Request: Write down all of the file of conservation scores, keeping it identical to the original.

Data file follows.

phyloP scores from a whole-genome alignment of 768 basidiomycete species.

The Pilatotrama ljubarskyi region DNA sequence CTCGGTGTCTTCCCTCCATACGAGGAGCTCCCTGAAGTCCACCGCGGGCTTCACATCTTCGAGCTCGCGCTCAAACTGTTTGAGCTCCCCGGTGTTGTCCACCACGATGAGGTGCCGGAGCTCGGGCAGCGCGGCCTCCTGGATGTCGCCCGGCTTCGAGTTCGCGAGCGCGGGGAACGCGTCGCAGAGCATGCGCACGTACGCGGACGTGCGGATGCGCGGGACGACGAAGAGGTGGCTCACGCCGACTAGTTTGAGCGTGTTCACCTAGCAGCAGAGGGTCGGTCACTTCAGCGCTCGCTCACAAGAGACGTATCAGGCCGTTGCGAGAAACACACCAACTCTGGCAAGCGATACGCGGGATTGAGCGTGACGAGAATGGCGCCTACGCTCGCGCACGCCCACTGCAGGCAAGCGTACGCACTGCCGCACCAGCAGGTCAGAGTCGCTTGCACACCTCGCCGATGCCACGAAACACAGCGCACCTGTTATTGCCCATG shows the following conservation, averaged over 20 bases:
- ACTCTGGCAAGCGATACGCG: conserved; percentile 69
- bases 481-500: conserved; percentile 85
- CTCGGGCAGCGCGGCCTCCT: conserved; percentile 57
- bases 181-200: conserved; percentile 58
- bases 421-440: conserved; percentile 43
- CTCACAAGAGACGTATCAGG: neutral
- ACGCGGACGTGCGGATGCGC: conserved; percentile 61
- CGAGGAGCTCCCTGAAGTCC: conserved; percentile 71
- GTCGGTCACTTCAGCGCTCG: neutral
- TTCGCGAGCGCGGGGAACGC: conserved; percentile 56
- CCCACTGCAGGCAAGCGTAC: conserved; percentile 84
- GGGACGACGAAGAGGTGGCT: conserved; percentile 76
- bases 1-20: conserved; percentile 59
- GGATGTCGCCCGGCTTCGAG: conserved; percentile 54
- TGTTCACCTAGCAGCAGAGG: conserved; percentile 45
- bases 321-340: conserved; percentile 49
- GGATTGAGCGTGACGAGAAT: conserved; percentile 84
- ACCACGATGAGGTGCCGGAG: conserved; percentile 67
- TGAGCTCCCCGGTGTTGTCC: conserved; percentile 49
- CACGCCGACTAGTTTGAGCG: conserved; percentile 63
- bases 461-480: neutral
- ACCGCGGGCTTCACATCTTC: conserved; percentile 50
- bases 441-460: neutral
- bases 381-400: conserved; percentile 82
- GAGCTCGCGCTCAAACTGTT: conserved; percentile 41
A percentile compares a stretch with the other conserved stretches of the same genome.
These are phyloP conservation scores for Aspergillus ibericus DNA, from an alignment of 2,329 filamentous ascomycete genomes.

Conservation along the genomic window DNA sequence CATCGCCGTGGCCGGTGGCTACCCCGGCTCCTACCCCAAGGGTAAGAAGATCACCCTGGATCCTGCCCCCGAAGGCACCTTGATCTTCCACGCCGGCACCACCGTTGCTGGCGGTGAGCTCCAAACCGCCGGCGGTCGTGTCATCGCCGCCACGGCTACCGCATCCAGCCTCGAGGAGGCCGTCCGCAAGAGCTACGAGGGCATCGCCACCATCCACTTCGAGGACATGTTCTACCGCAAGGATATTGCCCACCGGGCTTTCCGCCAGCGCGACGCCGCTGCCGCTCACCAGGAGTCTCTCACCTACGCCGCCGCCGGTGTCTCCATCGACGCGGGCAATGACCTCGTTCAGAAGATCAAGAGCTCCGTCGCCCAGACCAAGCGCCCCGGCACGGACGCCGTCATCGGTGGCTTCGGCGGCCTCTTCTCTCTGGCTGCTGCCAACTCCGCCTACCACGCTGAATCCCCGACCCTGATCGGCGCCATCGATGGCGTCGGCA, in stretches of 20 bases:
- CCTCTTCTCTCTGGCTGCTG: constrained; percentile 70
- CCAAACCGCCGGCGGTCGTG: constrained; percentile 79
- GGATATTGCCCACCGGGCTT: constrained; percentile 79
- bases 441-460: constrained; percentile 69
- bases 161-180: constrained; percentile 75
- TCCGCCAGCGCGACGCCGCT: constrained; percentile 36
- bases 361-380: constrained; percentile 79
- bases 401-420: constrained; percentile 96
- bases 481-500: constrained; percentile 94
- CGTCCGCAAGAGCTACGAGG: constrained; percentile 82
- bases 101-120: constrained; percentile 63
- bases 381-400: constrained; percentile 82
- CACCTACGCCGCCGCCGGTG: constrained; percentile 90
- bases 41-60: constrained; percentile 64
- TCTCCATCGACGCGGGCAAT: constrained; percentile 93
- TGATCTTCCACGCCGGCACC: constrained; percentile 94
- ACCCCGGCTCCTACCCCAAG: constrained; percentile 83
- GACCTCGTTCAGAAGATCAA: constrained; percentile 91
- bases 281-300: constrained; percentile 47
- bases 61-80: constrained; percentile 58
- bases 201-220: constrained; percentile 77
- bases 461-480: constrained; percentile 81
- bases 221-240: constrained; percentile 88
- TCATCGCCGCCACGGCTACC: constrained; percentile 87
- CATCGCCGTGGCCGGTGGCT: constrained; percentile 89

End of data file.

phyloP scores from a whole-genome alignment of 768 basidiomycete species.

The Pilatotrama ljubarskyi region DNA sequence CTCGGTGTCTTCCCTCCATACGAGGAGCTCCCTGAAGTCCACCGCGGGCTTCACATCTTCGAGCTCGCGCTCAAACTGTTTGAGCTCCCCGGTGTTGTCCACCACGATGAGGTGCCGGAGCTCGGGCAGCGCGGCCTCCTGGATGTCGCCCGGCTTCGAGTTCGCGAGCGCGGGGAACGCGTCGCAGAGCATGCGCACGTACGCGGACGTGCGGATGCGCGGGACGACGAAGAGGTGGCTCACGCCGACTAGTTTGAGCGTGTTCACCTAGCAGCAGAGGGTCGGTCACTTCAGCGCTCGCTCACAAGAGACGTATCAGGCCGTTGCGAGAAACACACCAACTCTGGCAAGCGATACGCGGGATTGAGCGTGACGAGAATGGCGCCTACGCTCGCGCACGCCCACTGCAGGCAAGCGTACGCACTGCCGCACCAGCAGGTCAGAGTCGCTTGCACACCTCGCCGATGCCACGAAACACAGCGCACCTGTTATTGCCCATG shows the following conservation, averaged over 20 bases:
- ACTCTGGCAAGCGATACGCG: conserved; percentile 69
- bases 481-500: conserved; percentile 85
- CTCGGGCAGCGCGGCCTCCT: conserved; percentile 57
- bases 181-200: conserved; percentile 58
- bases 421-440: conserved; percentile 43
- CTCACAAGAGACGTATCAGG: neutral
- ACGCGGACGTGCGGATGCGC: conserved; percentile 61
- CGAGGAGCTCCCTGAAGTCC: conserved; percentile 71
- GTCGGTCACTTCAGCGCTCG: neutral
- TTCGCGAGCGCGGGGAACGC: conserved; percentile 56
- CCCACTGCAGGCAAGCGTAC: conserved; percentile 84
- GGGACGACGAAGAGGTGGCT: conserved; percentile 76
- bases 1-20: conserved; percentile 59
- GGATGTCGCCCGGCTTCGAG: conserved; percentile 54
- TGTTCACCTAGCAGCAGAGG: conserved; percentile 45
- bases 321-340: conserved; percentile 49
- GGATTGAGCGTGACGAGAAT: conserved; percentile 84
- ACCACGATGAGGTGCCGGAG: conserved; percentile 67
- TGAGCTCCCCGGTGTTGTCC: conserved; percentile 49
- CACGCCGACTAGTTTGAGCG: conserved; percentile 63
- bases 461-480: neutral
- ACCGCGGGCTTCACATCTTC: conserved; percentile 50
- bases 441-460: neutral
- bases 381-400: conserved; percentile 82
- GAGCTCGCGCTCAAACTGTT: conserved; percentile 41
A percentile compares a stretch with the other conserved stretches of the same genome.
These are phyloP conservation scores for Aspergillus ibericus DNA, from an alignment of 2,329 filamentous ascomycete genomes.

Conservation along the genomic window DNA sequence CATCGCCGTGGCCGGTGGCTACCCCGGCTCCTACCCCAAGGGTAAGAAGATCACCCTGGATCCTGCCCCCGAAGGCACCTTGATCTTCCACGCCGGCACCACCGTTGCTGGCGGTGAGCTCCAAACCGCCGGCGGTCGTGTCATCGCCGCCACGGCTACCGCATCCAGCCTCGAGGAGGCCGTCCGCAAGAGCTACGAGGGCATCGCCACCATCCACTTCGAGGACATGTTCTACCGCAAGGATATTGCCCACCGGGCTTTCCGCCAGCGCGACGCCGCTGCCGCTCACCAGGAGTCTCTCACCTACGCCGCCGCCGGTGTCTCCATCGACGCGGGCAATGACCTCGTTCAGAAGATCAAGAGCTCCGTCGCCCAGACCAAGCGCCCCGGCACGGACGCCGTCATCGGTGGCTTCGGCGGCCTCTTCTCTCTGGCTGCTGCCAACTCCGCCTACCACGCTGAATCCCCGACCCTGATCGGCGCCATCGATGGCGTCGGCA, in stretches of 20 bases:
- CCTCTTCTCTCTGGCTGCTG: constrained; percentile 70
- CCAAACCGCCGGCGGTCGTG: constrained; percentile 79
- GGATATTGCCCACCGGGCTT: constrained; percentile 79
- bases 441-460: constrained; percentile 69
- bases 161-180: constrained; percentile 75
- TCCGCCAGCGCGACGCCGCT: constrained; percentile 36
- bases 361-380: constrained; percentile 79
- bases 401-420: constrained; percentile 96
- bases 481-500: constrained; percentile 94
- CGTCCGCAAGAGCTACGAGG: constrained; percentile 82
- bases 101-120: constrained; percentile 63
- bases 381-400: constrained; percentile 82
- CACCTACGCCGCCGCCGGTG: constrained; percentile 90
- bases 41-60: constrained; percentile 64
- TCTCCATCGACGCGGGCAAT: constrained; percentile 93
- TGATCTTCCACGCCGGCACC: constrained; percentile 94
- ACCCCGGCTCCTACCCCAAG: constrained; percentile 83
- GACCTCGTTCAGAAGATCAA: constrained; percentile 91
- bases 281-300: constrained; percentile 47
- bases 61-80: constrained; percentile 58
- bases 201-220: constrained; percentile 77
- bases 461-480: constrained; percentile 81
- bases 221-240: constrained; percentile 88
- TCATCGCCGCCACGGCTACC: constrained; percentile 87
- CATCGCCGTGGCCGGTGGCT: constrained; percentile 89